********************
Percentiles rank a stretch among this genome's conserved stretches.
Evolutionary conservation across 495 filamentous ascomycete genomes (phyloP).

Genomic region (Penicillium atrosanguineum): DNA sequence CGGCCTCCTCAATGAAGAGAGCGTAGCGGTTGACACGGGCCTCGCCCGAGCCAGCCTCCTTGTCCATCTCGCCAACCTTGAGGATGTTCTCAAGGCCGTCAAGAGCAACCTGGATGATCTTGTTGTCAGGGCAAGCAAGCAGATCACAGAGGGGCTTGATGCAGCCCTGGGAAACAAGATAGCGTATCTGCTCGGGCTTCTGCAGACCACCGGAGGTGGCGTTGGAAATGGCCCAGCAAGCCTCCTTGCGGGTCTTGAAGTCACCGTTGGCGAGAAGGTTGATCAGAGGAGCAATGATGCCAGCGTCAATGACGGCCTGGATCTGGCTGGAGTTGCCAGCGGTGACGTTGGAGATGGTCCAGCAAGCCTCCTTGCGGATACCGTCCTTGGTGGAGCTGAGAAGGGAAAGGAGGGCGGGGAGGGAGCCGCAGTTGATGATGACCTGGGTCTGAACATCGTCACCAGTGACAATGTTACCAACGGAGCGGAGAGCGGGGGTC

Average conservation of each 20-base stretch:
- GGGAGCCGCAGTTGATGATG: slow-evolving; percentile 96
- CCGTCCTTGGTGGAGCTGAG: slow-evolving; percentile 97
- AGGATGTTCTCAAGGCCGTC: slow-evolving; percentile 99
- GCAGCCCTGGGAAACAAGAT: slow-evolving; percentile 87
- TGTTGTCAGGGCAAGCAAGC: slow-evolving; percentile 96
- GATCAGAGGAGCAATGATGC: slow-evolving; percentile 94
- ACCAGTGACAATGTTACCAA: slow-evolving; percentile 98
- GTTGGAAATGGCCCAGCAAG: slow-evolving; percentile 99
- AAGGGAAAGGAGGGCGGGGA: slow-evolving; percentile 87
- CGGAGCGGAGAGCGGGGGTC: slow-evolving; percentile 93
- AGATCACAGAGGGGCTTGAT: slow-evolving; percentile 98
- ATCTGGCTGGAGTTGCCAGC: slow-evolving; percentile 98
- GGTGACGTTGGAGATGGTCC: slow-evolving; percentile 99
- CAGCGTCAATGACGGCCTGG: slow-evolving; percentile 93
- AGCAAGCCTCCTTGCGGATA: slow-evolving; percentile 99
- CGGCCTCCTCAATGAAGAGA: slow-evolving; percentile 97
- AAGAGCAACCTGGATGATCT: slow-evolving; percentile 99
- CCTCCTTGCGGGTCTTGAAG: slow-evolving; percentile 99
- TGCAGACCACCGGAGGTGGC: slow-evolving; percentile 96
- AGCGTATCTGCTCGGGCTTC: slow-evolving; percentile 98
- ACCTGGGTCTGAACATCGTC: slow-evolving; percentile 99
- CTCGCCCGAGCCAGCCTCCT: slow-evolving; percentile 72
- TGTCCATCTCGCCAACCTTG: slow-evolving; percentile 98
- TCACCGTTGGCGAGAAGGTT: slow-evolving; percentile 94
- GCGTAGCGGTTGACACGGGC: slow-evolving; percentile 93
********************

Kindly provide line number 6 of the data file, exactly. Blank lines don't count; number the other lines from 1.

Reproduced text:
- CCGTCCTTGGTGGAGCTGAG: slow-evolving; percentile 97